Currently, more than forty projects are being developed in Kazajstan and Azerbaijan, involving eleven US companies, 24 companies from other Western countries and two Russian companies. Chevron leads a consortium that includes ExxonMobil and LukArco (joint ventures between Lukoil of Russia and Arco, now merged with BP-Amoco) in the Tengiz field, the largest in Kazakhstan, with ten billion barrels of crude. US companies control 75% of operations.
At the same time, oil income will probably attract other US companies to these countries (service companies, secondary industries, etc.).
The European company Agip, member of a consortium that includes BP, TotalElfFina and Royal Dutch Shell, is developing a gas field in Kashagan in the same country, and thus the situtation involves rival groups. Both consortiums depend on the pipeline that runs through Russia from Grozny in Chechenya to Novorossisk in the Black Sea.
Chechenya is also involved in a war because in order for the Russians to maintain control over the oil transport, it must maintain control over Chechenya. Because the pipeline runs through Russia, the Russians control energy transport and prices and thus can also maintain political control over the region. For example, Russia cuts oil supply to Georgia whenever it wants to impose policies on that country.
Chechenya is also the country through which pipelines take Siberian crude to the Black Sea.
US and European groups want to end Russian hegemony in the transport of crude. Those interested in building new pipelines include TotalFinaElf, which would like to build a pipeline in Kazakhstan ending in Iran. In Azerbaijan, a consortium lead by BP is planning a multi millon dollar pipeline to run from Baku (Azerbaijan) through Tbilisi (Georgia) to Cayhan (Turkey), ending in the Mediterranean. Other potential pipeline routes are also being studied.
Crude oil leaves from the Black Sea and eventually comes to the Mediterranean. This is where the countries of the former Yugoslavia come into the picture. The US’s interest in the region is based on the desire to consolidate its presence in southern Europe. To achieve this objective, they are going to establish a transport, communication and pipeline corridor which joins the Black Sea with the Adriatic coast (the Trans-Balkan pipeline, or AMBO), and assure the supremacy of these countries-in conjunction with England-over other countries of the European Union.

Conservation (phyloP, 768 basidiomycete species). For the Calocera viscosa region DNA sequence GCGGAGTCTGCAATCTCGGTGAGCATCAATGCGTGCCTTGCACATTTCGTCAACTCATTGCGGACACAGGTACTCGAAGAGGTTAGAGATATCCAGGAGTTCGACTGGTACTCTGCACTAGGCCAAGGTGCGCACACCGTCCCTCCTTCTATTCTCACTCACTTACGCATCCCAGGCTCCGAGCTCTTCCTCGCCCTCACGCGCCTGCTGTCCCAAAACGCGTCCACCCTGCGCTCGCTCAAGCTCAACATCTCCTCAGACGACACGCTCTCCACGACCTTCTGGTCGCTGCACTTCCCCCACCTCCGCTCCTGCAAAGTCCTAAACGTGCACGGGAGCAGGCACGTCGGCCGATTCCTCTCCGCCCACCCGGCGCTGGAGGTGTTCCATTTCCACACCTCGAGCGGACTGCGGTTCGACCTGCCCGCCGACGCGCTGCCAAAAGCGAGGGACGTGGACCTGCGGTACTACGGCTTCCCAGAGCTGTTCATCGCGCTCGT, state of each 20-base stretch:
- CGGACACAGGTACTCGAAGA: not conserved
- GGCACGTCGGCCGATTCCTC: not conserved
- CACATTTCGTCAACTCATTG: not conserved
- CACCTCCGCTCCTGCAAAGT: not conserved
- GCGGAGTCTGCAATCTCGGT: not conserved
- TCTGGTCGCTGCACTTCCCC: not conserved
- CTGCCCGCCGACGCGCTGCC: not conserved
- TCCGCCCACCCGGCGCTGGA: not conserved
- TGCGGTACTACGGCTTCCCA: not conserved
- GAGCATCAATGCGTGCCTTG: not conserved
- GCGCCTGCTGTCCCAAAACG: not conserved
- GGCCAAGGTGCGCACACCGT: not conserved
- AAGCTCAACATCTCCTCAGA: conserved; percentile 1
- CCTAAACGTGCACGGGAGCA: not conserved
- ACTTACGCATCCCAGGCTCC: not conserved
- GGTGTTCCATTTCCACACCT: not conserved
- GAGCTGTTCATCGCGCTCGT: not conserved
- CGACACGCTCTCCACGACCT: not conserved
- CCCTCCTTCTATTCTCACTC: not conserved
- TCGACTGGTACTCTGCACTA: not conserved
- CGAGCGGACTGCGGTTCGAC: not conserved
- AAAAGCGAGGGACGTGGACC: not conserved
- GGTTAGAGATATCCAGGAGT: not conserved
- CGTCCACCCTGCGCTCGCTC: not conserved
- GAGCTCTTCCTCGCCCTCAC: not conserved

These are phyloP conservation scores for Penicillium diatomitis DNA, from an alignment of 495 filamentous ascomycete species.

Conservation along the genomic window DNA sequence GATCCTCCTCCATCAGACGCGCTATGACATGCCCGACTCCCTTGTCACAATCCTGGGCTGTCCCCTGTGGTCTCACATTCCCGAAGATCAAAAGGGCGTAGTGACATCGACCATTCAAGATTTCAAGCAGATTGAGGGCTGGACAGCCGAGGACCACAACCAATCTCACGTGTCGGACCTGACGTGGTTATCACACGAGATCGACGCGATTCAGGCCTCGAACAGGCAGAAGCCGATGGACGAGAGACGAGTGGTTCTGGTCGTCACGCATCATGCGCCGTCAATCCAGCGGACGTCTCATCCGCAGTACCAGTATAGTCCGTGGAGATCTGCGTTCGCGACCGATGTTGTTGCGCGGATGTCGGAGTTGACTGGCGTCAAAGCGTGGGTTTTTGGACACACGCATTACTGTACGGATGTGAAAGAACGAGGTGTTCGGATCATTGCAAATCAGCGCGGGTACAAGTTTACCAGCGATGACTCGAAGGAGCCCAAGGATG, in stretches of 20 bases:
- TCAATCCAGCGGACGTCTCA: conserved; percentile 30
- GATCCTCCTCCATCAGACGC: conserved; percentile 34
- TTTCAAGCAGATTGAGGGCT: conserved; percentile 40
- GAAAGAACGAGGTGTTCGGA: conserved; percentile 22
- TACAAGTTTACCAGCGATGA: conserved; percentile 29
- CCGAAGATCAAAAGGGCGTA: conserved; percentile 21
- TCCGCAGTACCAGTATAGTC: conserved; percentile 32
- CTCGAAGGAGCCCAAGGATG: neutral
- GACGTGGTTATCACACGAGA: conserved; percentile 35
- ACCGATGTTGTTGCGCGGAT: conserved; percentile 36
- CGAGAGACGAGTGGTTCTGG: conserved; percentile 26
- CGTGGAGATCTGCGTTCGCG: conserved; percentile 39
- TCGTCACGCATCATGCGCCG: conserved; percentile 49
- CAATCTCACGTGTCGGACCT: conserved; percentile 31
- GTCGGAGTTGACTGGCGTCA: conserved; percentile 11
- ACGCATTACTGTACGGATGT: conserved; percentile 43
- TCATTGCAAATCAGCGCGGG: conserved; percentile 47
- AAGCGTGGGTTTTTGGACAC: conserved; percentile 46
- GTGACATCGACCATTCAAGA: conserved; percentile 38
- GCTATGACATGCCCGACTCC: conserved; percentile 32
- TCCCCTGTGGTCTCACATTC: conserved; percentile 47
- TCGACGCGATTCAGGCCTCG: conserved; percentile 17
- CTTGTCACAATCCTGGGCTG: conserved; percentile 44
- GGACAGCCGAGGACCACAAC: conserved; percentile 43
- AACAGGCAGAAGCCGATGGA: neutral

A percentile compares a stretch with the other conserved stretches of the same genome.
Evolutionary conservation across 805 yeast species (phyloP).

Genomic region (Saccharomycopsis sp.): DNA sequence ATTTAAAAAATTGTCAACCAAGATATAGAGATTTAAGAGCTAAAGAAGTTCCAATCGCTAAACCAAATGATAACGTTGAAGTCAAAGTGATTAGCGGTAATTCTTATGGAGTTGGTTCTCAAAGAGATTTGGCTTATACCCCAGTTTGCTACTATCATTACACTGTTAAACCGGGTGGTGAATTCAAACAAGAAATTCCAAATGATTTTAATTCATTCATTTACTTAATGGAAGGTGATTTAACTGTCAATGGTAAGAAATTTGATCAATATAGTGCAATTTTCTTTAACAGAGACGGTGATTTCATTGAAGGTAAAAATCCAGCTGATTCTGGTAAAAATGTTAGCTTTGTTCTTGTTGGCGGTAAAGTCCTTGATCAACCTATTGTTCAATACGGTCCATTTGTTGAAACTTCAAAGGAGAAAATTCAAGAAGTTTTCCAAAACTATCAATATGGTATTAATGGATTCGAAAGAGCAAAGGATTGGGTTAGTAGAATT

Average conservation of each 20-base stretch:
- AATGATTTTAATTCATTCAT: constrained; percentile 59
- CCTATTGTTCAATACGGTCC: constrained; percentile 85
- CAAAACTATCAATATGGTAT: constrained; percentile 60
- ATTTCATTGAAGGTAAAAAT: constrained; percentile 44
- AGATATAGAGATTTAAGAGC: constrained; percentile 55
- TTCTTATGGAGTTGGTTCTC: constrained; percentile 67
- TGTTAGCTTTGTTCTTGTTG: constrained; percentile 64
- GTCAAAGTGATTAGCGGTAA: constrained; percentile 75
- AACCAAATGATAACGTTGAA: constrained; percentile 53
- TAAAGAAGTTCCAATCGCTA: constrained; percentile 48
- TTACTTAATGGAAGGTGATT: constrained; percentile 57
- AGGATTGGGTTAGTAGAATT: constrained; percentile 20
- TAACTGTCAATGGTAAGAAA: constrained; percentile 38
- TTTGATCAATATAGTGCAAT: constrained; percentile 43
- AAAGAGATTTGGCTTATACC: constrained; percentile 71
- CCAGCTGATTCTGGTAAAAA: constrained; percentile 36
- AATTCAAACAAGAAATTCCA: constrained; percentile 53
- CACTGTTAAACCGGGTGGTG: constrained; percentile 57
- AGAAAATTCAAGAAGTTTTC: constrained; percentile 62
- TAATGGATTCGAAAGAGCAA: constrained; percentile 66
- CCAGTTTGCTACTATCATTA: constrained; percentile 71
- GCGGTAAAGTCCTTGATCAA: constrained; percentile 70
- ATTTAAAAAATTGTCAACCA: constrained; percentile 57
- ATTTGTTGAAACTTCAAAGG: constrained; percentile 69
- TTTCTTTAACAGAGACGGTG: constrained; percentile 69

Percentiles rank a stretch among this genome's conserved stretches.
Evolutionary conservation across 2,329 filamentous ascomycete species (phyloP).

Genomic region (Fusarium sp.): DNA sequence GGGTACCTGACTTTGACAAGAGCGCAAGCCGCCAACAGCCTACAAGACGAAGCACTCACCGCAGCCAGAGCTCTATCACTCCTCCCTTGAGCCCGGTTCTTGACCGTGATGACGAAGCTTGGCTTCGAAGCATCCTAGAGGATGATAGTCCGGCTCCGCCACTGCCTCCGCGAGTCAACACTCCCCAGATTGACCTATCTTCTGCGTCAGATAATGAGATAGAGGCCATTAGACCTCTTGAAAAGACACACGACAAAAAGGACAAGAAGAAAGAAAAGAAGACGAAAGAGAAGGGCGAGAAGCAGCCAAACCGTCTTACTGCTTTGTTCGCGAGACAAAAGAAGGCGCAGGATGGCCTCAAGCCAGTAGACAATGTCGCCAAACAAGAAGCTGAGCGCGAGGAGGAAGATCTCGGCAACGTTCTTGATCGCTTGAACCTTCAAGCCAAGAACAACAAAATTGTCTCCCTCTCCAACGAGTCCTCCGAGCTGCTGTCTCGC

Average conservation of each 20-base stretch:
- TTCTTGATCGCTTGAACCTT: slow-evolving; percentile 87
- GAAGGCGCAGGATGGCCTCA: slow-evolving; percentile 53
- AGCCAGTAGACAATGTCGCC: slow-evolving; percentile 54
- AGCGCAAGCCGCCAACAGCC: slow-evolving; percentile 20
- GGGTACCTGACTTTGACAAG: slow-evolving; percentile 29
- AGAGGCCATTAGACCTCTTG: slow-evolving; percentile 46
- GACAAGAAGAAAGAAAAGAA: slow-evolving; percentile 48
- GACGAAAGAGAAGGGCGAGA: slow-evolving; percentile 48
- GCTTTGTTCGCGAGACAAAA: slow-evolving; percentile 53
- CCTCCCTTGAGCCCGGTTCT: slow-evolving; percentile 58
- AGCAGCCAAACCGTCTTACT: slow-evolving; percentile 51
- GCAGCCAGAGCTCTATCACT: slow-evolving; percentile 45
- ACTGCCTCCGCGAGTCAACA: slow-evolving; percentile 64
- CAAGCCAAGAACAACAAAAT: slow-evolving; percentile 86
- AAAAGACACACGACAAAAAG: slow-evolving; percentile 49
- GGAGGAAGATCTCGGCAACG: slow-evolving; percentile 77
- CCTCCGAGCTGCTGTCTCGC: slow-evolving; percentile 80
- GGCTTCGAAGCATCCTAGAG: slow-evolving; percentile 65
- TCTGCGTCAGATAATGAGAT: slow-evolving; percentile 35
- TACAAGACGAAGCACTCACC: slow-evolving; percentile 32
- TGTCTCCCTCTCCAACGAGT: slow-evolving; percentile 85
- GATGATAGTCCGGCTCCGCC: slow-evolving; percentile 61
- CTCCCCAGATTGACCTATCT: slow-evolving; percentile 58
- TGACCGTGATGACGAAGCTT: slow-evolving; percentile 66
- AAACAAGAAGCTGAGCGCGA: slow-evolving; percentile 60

Who is behind the Balkan pipeline? BP and ChevronTexaco are the leaders of a consortium, which controls the project. They are competing with European oil companies TotalFinaElf and ENI, which have significant interests in the oil fields of Kashagan in the northeast of the Caspian in Kazakhstan.
Brown & Root Ltd. (the British subsidiary of Halliburton, in which US Vice President Dick Cheney has significant investments) did a feasibility study for the pipeline. Subsequently, a high Halliburton executive was named executive director of AMBO. This company was awarded the service concession for support of US troops in Kosovo during the construction of the Bondsteel base, the largest US military base overseas since Vietnam. Coincidentally, the legal firm associated with the company now includes former president Clinton.
Another strategic project is the Baku-Cehyan pipeline, which will run through Turkey and is also in the hands of US companies. Both projects depend on US military presence, both in the Caspian and in the Balkans.
According to some observers, Washington hopes to separate the three countries involved in the AMBO project from German influence and from French, Belgian and Italian oil interests.
These countries have been involved in the “Southern Balkans Development Initiative” (SBDI) to facilitate the flow of public and private capital in order to implement the initiative. A Memorandum of Intent has been signed Bulgaria, Albania and Macedonia; as a result, these countries renounce their sovereignty over the pipeline and the communications corridor, ceding all rights to the Anglo-American consortium.
The AMBO pipeline is tied to another strategic project, known as “Corridor 8,” which was part of an initial proposal, the “Stabilization Pact for the Balkans” which included highway, railroads, electricity and telecommunications infrastructure. As for existing infrastructure, it is to be deregulated under the supervision of the International Monetary Fund and the World Bank.
Although the European Union’s Minister of Transport declared “Corridor 8” a part of the political integration of these countries into the EU, feasibility studies have been carried out by US companies, including Bechtel, Enron and General Electric, with financial support from the US government.
The strategy for the region includes militarization of the corridor. This fact was admitted by former president Clinton’s Secretary of Energy.
Robert Forwick, chief of the OSCE mission in Macedonia, began talks with the leader of the rebel National Liberation Army (NLA), Ali Ahmeti. He participated in putting together an agreement between Ahmeti and the leaders of the Albanian political parties which form part of the transition government. This agreement contributed significantly to instability in Macedonia and opened the way for greater US intervention via “humanitarian and military aid.”